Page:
Even as I revisit the game now, thanks to the PSN, the amount of enjoyment I got from this game still manages to be present. It still feels creative, it still has a sense of variety and it still manages to get me playing for just a little while longer. There are still the glaring camera problems though, but other than that, it feels to me that this game has managed to age well.

9. Bosconian

Bosconian is simply a simple game. All you do in this game is shoot as much as possible and progress. What gets you ahead in the game is destroying enemy stations. There's not much else to it, it's like Tetris. And like Tetris, I'm really addicted to it. There are other games that follow the similar idea of "shoot things in space", and it's fair to say that these games are around the same level as Bosconian in terms of addictiveness and quality. But if they're all the same soda with different labels, then I guess I just really like Bosconian's design. The space stations are what really makes the game look cool, as they're not only stylized but provide a sense of choice of either wiping them out easily and finishing the game as fast as possible, or taking your time and fighting off more of the enemies, as an endurance test. It's a game that also requires you to play it a lot, because if you don't, you can get out of the loop quite a lot. Once you do get back into it though, it can lead to hours and hours of fun.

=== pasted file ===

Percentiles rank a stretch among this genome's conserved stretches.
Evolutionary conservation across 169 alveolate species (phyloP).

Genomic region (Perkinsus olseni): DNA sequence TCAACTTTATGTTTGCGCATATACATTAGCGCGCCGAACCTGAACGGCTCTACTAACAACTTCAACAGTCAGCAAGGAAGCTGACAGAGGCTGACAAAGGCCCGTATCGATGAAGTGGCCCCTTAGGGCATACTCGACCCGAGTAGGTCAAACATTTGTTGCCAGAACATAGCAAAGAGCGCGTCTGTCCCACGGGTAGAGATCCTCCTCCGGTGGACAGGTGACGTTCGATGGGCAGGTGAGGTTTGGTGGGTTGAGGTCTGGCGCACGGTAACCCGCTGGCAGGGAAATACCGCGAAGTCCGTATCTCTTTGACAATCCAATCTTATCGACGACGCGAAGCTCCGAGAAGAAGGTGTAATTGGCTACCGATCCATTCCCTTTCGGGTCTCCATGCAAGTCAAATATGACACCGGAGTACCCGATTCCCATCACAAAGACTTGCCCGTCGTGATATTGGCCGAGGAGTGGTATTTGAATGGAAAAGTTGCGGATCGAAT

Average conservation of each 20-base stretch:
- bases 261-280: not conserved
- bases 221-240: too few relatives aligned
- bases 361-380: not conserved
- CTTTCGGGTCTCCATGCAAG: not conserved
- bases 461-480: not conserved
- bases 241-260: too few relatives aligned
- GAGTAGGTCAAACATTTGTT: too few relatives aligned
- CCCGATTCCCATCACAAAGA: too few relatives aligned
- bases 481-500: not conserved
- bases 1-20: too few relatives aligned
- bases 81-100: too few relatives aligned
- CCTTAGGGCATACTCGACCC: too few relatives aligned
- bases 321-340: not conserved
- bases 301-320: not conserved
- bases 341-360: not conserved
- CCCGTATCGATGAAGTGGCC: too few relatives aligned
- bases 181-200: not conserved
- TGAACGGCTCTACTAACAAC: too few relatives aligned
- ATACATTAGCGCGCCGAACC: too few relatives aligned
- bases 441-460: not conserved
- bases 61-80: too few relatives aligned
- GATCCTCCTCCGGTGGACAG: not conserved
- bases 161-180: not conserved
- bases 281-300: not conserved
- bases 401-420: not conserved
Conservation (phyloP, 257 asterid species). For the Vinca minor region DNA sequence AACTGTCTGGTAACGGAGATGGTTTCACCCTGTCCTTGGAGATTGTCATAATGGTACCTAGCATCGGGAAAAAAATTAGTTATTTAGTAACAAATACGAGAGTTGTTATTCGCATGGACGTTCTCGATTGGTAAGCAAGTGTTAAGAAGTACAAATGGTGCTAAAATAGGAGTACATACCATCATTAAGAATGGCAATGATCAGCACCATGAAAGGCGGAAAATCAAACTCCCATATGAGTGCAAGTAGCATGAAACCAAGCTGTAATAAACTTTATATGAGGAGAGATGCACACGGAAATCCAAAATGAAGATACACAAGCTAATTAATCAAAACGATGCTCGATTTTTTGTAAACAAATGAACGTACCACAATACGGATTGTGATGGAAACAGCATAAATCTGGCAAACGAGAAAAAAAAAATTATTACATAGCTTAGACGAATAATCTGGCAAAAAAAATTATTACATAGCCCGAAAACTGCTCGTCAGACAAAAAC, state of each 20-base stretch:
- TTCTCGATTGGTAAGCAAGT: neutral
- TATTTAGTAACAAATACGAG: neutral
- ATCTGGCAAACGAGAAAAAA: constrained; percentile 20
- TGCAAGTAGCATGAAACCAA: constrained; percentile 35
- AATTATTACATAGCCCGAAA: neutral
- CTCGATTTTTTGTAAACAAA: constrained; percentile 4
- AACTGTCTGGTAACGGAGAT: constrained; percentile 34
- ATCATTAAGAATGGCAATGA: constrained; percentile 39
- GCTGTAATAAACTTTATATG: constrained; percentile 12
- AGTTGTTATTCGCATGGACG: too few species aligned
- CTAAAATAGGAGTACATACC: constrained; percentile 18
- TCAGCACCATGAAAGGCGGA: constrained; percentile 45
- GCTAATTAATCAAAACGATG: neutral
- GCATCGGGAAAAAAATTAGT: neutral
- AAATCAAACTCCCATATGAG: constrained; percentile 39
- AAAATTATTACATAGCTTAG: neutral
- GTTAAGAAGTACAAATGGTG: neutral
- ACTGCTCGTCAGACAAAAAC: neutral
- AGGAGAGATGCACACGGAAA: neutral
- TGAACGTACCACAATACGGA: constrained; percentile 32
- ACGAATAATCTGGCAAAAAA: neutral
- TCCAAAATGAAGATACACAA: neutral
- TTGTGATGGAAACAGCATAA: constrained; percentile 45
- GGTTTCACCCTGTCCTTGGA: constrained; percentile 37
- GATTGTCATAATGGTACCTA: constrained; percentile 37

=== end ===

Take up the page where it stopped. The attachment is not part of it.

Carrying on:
8. Kirby 64: The Crystal Shards

There is doubt in my mind that out of all the Kirby games out there, Kirby 64 is by far the best one of the bunch. That may be if only because of the double abilities, but it's still a great concept. Part of the fun in the game was just seeing what each combination would eventually lead to. Some of the best ones being the bomb shuriken, the fridge, the dynamite, the drill, the electric rock of justice, the ice skates and the snowman bomb. There's a lot more out there to choose from, and it would have been really cool to see that concept carry over to some other Kirby games, especially with the amount of zany powers Superstar Saga had. Nonetheless, this game not only shares an interesting game mechanic that manages to mix up the gameplay a bit, it also has some great scenery. While it mostly plays off as 2D game, the 3D look manages to help with the look of some of the set pieces and the planets. It's also really nice to see that levels surround themselves more around a theme based on the planet. From ice based, to water based, to nature based to rock based, there's a certain idea of what the levels will be based around if you know the planet. The boss battles are also great, ranging from fighting a shark, to a giant mech, to octahedral crystals to even having to fight characters that eventually end up helping you (that happens at the start of the game though).